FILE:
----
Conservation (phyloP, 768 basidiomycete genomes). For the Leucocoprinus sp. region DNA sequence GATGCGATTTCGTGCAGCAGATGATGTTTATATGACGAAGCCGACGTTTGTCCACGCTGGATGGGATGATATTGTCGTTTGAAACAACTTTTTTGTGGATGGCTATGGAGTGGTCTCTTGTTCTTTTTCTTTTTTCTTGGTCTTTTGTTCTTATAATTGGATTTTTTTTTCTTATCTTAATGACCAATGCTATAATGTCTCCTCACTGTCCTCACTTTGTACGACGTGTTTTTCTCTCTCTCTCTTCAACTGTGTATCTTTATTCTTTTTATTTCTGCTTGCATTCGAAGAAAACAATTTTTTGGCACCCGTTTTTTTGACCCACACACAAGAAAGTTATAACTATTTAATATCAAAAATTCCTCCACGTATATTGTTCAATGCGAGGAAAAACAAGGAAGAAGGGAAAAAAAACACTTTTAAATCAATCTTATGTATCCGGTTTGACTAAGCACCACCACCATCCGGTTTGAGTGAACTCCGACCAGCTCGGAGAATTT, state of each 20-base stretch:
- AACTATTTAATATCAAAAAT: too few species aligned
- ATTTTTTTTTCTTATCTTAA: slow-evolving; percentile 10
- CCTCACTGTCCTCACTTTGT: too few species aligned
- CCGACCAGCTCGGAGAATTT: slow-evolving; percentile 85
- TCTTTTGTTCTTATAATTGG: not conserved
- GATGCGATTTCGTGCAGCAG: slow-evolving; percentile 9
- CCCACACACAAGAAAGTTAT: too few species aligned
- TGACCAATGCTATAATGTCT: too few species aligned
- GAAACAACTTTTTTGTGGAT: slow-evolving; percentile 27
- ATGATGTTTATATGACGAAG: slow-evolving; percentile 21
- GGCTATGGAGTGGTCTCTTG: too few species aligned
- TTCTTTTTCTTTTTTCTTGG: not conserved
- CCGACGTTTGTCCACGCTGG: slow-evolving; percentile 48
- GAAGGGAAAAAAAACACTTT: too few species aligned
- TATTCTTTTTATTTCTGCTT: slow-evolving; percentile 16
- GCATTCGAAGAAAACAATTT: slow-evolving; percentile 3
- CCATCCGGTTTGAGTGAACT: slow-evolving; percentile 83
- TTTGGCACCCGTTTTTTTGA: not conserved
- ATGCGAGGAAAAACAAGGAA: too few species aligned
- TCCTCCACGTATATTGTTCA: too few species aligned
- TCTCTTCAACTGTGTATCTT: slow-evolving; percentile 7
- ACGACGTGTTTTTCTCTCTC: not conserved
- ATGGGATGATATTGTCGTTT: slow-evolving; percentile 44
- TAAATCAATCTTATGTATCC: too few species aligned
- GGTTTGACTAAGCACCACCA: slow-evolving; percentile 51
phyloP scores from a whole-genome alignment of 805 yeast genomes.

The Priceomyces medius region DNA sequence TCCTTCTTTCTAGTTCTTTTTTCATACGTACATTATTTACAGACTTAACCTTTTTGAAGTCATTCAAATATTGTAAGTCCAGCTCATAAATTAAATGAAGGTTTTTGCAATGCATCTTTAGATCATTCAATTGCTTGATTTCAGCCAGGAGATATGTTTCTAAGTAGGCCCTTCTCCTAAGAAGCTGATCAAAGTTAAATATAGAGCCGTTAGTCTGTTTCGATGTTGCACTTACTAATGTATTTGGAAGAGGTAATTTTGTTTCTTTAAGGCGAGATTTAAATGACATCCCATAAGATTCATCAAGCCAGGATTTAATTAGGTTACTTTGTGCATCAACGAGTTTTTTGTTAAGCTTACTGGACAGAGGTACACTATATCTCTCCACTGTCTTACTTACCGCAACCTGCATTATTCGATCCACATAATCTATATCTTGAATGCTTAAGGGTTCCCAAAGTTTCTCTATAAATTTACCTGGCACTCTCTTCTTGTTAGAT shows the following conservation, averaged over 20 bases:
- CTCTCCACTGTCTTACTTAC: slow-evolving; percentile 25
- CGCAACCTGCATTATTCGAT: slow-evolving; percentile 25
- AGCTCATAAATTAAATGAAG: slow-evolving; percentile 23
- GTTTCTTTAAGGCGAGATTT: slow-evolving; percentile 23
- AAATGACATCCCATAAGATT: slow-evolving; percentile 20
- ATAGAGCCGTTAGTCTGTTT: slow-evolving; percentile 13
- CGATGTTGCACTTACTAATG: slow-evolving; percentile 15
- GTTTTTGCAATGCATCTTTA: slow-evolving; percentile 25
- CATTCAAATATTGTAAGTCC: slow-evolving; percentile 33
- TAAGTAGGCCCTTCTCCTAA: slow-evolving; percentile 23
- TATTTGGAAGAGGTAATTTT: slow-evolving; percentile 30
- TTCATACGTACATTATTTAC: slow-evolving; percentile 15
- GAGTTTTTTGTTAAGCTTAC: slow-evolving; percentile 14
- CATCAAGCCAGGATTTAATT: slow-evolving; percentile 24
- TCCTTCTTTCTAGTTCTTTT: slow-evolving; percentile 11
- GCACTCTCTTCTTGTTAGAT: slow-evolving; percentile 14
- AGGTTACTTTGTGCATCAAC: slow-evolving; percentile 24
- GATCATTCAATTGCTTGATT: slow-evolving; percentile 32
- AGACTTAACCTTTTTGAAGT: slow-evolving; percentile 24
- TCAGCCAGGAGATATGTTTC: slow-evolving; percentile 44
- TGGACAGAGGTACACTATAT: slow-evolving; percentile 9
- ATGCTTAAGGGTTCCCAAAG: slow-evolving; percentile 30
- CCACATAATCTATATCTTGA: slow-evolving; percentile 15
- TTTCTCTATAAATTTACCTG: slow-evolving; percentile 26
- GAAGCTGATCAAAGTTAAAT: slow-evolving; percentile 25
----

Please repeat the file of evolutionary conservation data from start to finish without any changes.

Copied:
Conservation (phyloP, 768 basidiomycete genomes). For the Leucocoprinus sp. region DNA sequence GATGCGATTTCGTGCAGCAGATGATGTTTATATGACGAAGCCGACGTTTGTCCACGCTGGATGGGATGATATTGTCGTTTGAAACAACTTTTTTGTGGATGGCTATGGAGTGGTCTCTTGTTCTTTTTCTTTTTTCTTGGTCTTTTGTTCTTATAATTGGATTTTTTTTTCTTATCTTAATGACCAATGCTATAATGTCTCCTCACTGTCCTCACTTTGTACGACGTGTTTTTCTCTCTCTCTCTTCAACTGTGTATCTTTATTCTTTTTATTTCTGCTTGCATTCGAAGAAAACAATTTTTTGGCACCCGTTTTTTTGACCCACACACAAGAAAGTTATAACTATTTAATATCAAAAATTCCTCCACGTATATTGTTCAATGCGAGGAAAAACAAGGAAGAAGGGAAAAAAAACACTTTTAAATCAATCTTATGTATCCGGTTTGACTAAGCACCACCACCATCCGGTTTGAGTGAACTCCGACCAGCTCGGAGAATTT, state of each 20-base stretch:
- AACTATTTAATATCAAAAAT: too few species aligned
- ATTTTTTTTTCTTATCTTAA: slow-evolving; percentile 10
- CCTCACTGTCCTCACTTTGT: too few species aligned
- CCGACCAGCTCGGAGAATTT: slow-evolving; percentile 85
- TCTTTTGTTCTTATAATTGG: not conserved
- GATGCGATTTCGTGCAGCAG: slow-evolving; percentile 9
- CCCACACACAAGAAAGTTAT: too few species aligned
- TGACCAATGCTATAATGTCT: too few species aligned
- GAAACAACTTTTTTGTGGAT: slow-evolving; percentile 27
- ATGATGTTTATATGACGAAG: slow-evolving; percentile 21
- GGCTATGGAGTGGTCTCTTG: too few species aligned
- TTCTTTTTCTTTTTTCTTGG: not conserved
- CCGACGTTTGTCCACGCTGG: slow-evolving; percentile 48
- GAAGGGAAAAAAAACACTTT: too few species aligned
- TATTCTTTTTATTTCTGCTT: slow-evolving; percentile 16
- GCATTCGAAGAAAACAATTT: slow-evolving; percentile 3
- CCATCCGGTTTGAGTGAACT: slow-evolving; percentile 83
- TTTGGCACCCGTTTTTTTGA: not conserved
- ATGCGAGGAAAAACAAGGAA: too few species aligned
- TCCTCCACGTATATTGTTCA: too few species aligned
- TCTCTTCAACTGTGTATCTT: slow-evolving; percentile 7
- ACGACGTGTTTTTCTCTCTC: not conserved
- ATGGGATGATATTGTCGTTT: slow-evolving; percentile 44
- TAAATCAATCTTATGTATCC: too few species aligned
- GGTTTGACTAAGCACCACCA: slow-evolving; percentile 51
phyloP scores from a whole-genome alignment of 805 yeast genomes.

The Priceomyces medius region DNA sequence TCCTTCTTTCTAGTTCTTTTTTCATACGTACATTATTTACAGACTTAACCTTTTTGAAGTCATTCAAATATTGTAAGTCCAGCTCATAAATTAAATGAAGGTTTTTGCAATGCATCTTTAGATCATTCAATTGCTTGATTTCAGCCAGGAGATATGTTTCTAAGTAGGCCCTTCTCCTAAGAAGCTGATCAAAGTTAAATATAGAGCCGTTAGTCTGTTTCGATGTTGCACTTACTAATGTATTTGGAAGAGGTAATTTTGTTTCTTTAAGGCGAGATTTAAATGACATCCCATAAGATTCATCAAGCCAGGATTTAATTAGGTTACTTTGTGCATCAACGAGTTTTTTGTTAAGCTTACTGGACAGAGGTACACTATATCTCTCCACTGTCTTACTTACCGCAACCTGCATTATTCGATCCACATAATCTATATCTTGAATGCTTAAGGGTTCCCAAAGTTTCTCTATAAATTTACCTGGCACTCTCTTCTTGTTAGAT shows the following conservation, averaged over 20 bases:
- CTCTCCACTGTCTTACTTAC: slow-evolving; percentile 25
- CGCAACCTGCATTATTCGAT: slow-evolving; percentile 25
- AGCTCATAAATTAAATGAAG: slow-evolving; percentile 23
- GTTTCTTTAAGGCGAGATTT: slow-evolving; percentile 23
- AAATGACATCCCATAAGATT: slow-evolving; percentile 20
- ATAGAGCCGTTAGTCTGTTT: slow-evolving; percentile 13
- CGATGTTGCACTTACTAATG: slow-evolving; percentile 15
- GTTTTTGCAATGCATCTTTA: slow-evolving; percentile 25
- CATTCAAATATTGTAAGTCC: slow-evolving; percentile 33
- TAAGTAGGCCCTTCTCCTAA: slow-evolving; percentile 23
- TATTTGGAAGAGGTAATTTT: slow-evolving; percentile 30
- TTCATACGTACATTATTTAC: slow-evolving; percentile 15
- GAGTTTTTTGTTAAGCTTAC: slow-evolving; percentile 14
- CATCAAGCCAGGATTTAATT: slow-evolving; percentile 24
- TCCTTCTTTCTAGTTCTTTT: slow-evolving; percentile 11
- GCACTCTCTTCTTGTTAGAT: slow-evolving; percentile 14
- AGGTTACTTTGTGCATCAAC: slow-evolving; percentile 24
- GATCATTCAATTGCTTGATT: slow-evolving; percentile 32
- AGACTTAACCTTTTTGAAGT: slow-evolving; percentile 24
- TCAGCCAGGAGATATGTTTC: slow-evolving; percentile 44
- TGGACAGAGGTACACTATAT: slow-evolving; percentile 9
- ATGCTTAAGGGTTCCCAAAG: slow-evolving; percentile 30
- CCACATAATCTATATCTTGA: slow-evolving; percentile 15
- TTTCTCTATAAATTTACCTG: slow-evolving; percentile 26
- GAAGCTGATCAAAGTTAAAT: slow-evolving; percentile 25